The Ministry of a Shepherd: In Weakness, Not Made Strong

Editor’s Note: This is the third in a series on the The Ministry of a Shepherd from Ezekiel 34.

Scripture reveals the heart of the Heavenly Father for the vulnerable. He commands special care for those who are poor, sick, widowed, or distressed. Indeed, James suggested that the definition of pure and undefiled religion begins with visiting orphans and widows in their distress. God’s concern is also seen in Scripture for the weak. This is reflected in the instructions to Shepherds in Ezekiel 34.

Perhaps this aspect of care is not the most obvious task to which our minds would take us when considering the hierarchy of the shepherd’s responsibilities. However, it is significant that immediately after the discussion of feeding the sheep, the Lord’s attention turned to strengthening the weak.

Sadly, too often, shepherds spend an inordinate amount of time caressing the strong sheep rather than strengthening the weak ones. But the Bible reminds us that sheep are prone to weaknesses. Consider the example from sports. Teams named for animals are always named for strong ones. For example, we have tigers, bears, rams, chargers, colts, bengals, cowboys (Hhmm … sorry about that last one; that hasn’t been a picture of strength recently). What you don’t see in that list is sheep. Sheep aren’t intimidating. They tend to be defenseless, slow, unintelligent, and subject to disease.

It is in fact because of the weakness of the sheep that our Lord castigates the Shepherds, in 34:4, for not strengthening them. The word there implies one that is feeble, sick, exhausted, grieved, pained, or weak. The word occurs 84 times in the Old Testament, three times in this chapter, and twice in this verse. Shepherds are responsible for being ever alert to the signs indicating that a sheep is in trouble. Anything less becomes little more than dignified hypocrisy. We cannot be so preoccupied with matters of our own choosing, while the shepherd-deprived sheep languish enfeebled and unstrengthened.

We cannot be so preoccupied with matters of our own choosing, while the shepherd-deprived sheep languish enfeebled and unstrengthened.

Interestingly, there are nine different Hebrew words rendered “weak” in the Old Testament. Weaknesses in Scripture may be emotional, as in Isaiah 35:3 (also cited in Hebrews 12:12) where the people are weak and fearful because of a loss of hope; intellectual, as in Job 4:3 where Eliphaz implies that Job needs to take his own medicine as one who previously “strengthened weak hands” with his teaching; physical, as in Nehemiah 6:9 where the people are described as “weakened in the work;” or spiritual, as the Psalmist suggests of himself in Ps. 6:2.

Regardless of the causes, God instructs Shepherds to strengthen those who are weak. Accordingly, three implications from that standard are significant. First, God’s instruction to Shepherds to strengthen the weak implies that the weak can be made strong if someone would make the effort to strengthen them. How many sheep are there in the fold (church) who are weak simply because someone has not cared enough about them to give them strength? Thus, their condition becomes the responsibility of those who could relieve it. Is that not at least part of the application of Jesus’ parable of the Good Samaritan?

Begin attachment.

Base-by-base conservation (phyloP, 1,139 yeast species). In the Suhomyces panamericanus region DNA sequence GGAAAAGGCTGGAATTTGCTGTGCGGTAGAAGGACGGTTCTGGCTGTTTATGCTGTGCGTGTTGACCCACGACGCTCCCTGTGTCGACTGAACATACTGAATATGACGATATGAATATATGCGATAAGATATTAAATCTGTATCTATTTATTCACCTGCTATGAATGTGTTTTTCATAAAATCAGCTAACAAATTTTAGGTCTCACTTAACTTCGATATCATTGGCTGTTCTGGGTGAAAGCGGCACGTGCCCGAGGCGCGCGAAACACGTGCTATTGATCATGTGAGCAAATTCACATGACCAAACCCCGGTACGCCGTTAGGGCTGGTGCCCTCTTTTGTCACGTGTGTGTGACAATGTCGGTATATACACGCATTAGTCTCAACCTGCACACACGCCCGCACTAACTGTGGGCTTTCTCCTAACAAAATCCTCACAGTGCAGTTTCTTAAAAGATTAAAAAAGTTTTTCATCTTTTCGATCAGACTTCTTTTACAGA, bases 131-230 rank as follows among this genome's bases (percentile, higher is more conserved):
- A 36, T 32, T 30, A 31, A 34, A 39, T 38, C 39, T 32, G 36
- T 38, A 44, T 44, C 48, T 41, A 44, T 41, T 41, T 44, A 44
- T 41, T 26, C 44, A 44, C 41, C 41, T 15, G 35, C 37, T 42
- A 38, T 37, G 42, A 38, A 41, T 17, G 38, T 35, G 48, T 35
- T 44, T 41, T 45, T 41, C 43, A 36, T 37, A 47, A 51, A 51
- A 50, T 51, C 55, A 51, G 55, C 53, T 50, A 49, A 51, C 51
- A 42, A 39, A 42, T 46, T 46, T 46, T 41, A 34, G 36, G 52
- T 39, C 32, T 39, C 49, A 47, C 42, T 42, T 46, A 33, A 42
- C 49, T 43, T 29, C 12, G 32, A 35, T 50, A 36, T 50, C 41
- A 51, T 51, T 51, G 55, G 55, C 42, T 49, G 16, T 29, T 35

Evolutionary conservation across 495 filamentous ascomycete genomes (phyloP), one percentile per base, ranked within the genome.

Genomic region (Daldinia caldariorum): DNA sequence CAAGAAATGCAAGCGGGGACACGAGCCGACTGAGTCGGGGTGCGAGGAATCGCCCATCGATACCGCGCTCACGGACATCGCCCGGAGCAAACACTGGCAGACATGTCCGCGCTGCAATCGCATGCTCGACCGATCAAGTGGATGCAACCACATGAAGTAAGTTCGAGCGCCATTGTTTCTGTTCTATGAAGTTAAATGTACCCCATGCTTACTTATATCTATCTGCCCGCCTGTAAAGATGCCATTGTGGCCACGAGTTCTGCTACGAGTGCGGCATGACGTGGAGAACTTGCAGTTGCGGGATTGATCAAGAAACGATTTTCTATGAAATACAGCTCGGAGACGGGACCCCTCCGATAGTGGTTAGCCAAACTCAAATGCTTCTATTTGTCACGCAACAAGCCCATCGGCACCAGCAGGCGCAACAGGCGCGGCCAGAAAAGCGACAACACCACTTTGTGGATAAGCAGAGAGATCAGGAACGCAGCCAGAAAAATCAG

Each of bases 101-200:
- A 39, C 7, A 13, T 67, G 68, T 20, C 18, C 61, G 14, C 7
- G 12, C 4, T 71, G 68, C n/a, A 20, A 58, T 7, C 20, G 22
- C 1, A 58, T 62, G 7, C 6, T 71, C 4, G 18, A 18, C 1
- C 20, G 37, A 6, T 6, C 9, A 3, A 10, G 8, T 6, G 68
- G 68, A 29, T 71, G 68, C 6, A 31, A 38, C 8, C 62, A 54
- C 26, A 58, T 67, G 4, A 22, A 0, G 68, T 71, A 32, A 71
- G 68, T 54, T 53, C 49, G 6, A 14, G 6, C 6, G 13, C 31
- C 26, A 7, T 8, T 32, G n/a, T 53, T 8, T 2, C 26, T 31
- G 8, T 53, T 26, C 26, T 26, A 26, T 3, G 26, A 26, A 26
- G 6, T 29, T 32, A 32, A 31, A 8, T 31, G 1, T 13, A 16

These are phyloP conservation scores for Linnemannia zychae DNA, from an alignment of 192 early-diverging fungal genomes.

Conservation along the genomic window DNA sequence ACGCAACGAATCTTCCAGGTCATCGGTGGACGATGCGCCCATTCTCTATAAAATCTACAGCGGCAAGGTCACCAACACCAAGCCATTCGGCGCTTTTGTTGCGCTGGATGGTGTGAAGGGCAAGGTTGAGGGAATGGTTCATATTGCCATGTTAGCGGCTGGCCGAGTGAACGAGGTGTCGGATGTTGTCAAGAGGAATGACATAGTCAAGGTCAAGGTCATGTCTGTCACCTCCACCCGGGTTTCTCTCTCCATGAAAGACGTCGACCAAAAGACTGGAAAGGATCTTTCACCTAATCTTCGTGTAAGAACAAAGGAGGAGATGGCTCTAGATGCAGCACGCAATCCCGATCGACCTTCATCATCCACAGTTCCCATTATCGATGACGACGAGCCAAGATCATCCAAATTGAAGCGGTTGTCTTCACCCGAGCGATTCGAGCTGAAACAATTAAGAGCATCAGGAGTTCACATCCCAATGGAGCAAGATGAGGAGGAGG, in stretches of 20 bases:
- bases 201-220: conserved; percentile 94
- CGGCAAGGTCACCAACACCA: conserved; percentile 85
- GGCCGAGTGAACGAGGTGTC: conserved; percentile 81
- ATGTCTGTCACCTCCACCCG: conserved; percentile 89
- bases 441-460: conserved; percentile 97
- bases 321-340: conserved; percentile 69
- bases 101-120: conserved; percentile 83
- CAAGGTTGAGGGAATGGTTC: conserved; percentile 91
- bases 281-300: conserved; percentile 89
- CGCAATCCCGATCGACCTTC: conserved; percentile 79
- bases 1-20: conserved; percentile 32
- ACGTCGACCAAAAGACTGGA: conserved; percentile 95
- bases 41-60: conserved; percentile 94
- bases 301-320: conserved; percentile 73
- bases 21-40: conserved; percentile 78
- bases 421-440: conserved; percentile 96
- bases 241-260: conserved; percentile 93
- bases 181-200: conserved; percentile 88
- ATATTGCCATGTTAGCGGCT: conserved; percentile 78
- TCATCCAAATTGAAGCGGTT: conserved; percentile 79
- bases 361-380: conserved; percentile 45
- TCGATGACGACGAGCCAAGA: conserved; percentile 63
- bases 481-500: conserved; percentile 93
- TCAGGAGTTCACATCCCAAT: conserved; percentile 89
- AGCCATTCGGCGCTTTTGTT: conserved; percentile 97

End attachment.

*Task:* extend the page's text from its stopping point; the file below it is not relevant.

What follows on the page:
Moreover, God’s instruction to Shepherds to strengthen the weak also implies the ability of Shepherds to strengthen. If God has called you to a task, He will equip you for that to which He has called you. God’s statement is as much an affirmation of the Shepherds as it is an indictment of their inactivity. You HAVE the ability to make them strong. Don’t ever cheapen God’s call by questioning His ability to equip you for it.

If God has called you to a task, He will equip you for that to which He has called you.

But one final implication from this passage is significant. The Lord’s instruction to the Shepherds to strengthen the weak necessitates the willingness on the part of the Shepherd to do so. Strengthening the weak can be taxing. To be sure, there is a cost to giving strength to others; to expending one’s energy to re-energize others. But, Shepherd, God has made you strong “for such a time as this” so you could make yourself weak to strengthen the sheep. We can strengthen the weak by weakening the strong, because power is perfected in weakness.

If a sheep is weak, that is probably not the time to lecture it on the dangers of careless living any more than a home fire is the time to research the history of firefighting. Instead, shepherds must unweaken the sheep. Perhaps then they are better able to understand the ultimate provision of the One of whom His Word promises that He “gives power to the weak, And to those who have no might He increases strength.”